Time is nigh to study the most easily identified (or 2nd or so, next to milk and cookies) sweetie mcpetey for the holidays: FURITCAKE.
As early as Roman times, fruits were mixed into sweet dough and baked. But with the advent of cheaper sugar, a preservative of fruits, the ideas of plums and cherries in December became too confectious to pass up. I mean, apart from preserves, you didn’t used to get a good chewy mouth-fructing when the snow piled high. Your insulin missed the rush. It was exciting to get it during dark days.
Today we have world-wide shipping, and freeze drying, and of course tons of canning. When people born around 1900 later became grandmothers they were still churning sugared-fruit laden wheat treats out like they remembered their moms bestowing upon their greedy tongues in days of yore gone by. Then the comedians, like Johnny Carson, started sarcastically to point out that we don’t appreciate tradition, ’cause now: Twinkies and Fudgey Whale cakes and crap like that.
I’m not saying you have to try it or like it, i’m saying–when’s the last time you made one or ate a slice of actual home-made, lovingly crafted fruit cake?
So–a few days on the f. sugarbomb.
Let’s start with the idea of the old lady and her tradition.
“Mrs. O’Leary’s Fruitcake” is brought to you by Ruby Murray, a jewel of the Emerald Isle from the 1950s. It’s detailed, improbable, and quite Irish–an old cabaret tale. Pat Harrington does this more deadpan, less lilting.
“Mrs. Hooligan’s Christmas Cake” becomes a crowd-pleasing folk happening for The Spinners. Not quite the same song–more threat of death by cake here. And more sibilant sound effects (spitting). The incomprehensibly accented version is from Clinton Ford. The Charles Peake music hall overly serious version claims provenance from Finnegan’s Wake.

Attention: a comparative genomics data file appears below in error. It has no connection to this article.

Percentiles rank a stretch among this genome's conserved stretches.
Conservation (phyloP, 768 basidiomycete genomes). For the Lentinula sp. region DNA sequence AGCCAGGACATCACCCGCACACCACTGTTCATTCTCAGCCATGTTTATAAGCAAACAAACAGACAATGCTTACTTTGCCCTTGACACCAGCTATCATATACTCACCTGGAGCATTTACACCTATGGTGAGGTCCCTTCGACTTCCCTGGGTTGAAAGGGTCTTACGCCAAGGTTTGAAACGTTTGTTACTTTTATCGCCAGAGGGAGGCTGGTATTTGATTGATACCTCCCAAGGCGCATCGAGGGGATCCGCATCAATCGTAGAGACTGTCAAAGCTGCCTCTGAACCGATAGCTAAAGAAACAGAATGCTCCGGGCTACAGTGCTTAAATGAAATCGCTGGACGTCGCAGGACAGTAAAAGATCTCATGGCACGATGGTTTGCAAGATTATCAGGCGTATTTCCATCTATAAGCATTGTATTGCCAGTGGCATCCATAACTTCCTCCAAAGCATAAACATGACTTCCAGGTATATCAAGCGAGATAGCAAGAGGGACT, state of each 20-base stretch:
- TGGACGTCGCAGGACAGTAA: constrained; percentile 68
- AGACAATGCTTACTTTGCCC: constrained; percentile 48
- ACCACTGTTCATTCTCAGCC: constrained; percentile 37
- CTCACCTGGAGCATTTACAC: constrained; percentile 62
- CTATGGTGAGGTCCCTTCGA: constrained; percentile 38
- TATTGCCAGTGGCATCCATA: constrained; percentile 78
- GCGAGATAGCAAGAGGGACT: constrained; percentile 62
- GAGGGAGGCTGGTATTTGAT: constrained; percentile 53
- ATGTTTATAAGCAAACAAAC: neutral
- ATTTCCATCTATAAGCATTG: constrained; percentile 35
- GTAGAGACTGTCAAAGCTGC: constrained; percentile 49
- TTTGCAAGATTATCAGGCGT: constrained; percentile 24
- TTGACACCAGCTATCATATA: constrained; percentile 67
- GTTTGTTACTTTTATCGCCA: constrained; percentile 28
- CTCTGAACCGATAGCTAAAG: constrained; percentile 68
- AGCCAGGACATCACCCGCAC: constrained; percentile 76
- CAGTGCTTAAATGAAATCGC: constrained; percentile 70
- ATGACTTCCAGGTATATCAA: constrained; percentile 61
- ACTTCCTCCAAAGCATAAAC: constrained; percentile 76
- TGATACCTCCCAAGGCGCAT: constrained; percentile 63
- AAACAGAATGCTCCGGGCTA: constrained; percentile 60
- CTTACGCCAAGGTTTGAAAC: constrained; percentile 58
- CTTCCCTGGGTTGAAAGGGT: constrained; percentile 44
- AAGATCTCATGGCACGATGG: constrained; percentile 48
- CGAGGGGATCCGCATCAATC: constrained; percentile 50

Actually it’s a variant of the original “Miss Fogarty’s Christmas Cake,” which inspired James Joyce sommat. Willy Brady relates this without smirk. Tommy Mulvihill quicksteps this business like he wants to jig away the calories. Mick Moloney slows this down as if chewing his way through an entire slice. Steel Clover snarks it up making me wonder if this is what Irish sounds like with a Bronx accent. Stan Ransom swallows the lyrics in favor of featuring a fine mandolin backing. Seamus Kennedy returns us to standard basso monotone. Brass Farthing‘s is flat yet lively, Golden Bough‘s is tinny yet earnest, Danaher Cloud‘s is spastic, yet authentic, and The Poxy Boggards‘ is multimedia overdone. Altogether inedible, nae? Surely you will not listen to all these. So, settle for the brand you know: The Irish Rovers party through this high disrespect with brave militaristic merriment. They make Irish sound musical. And their instrumental outro is just madness.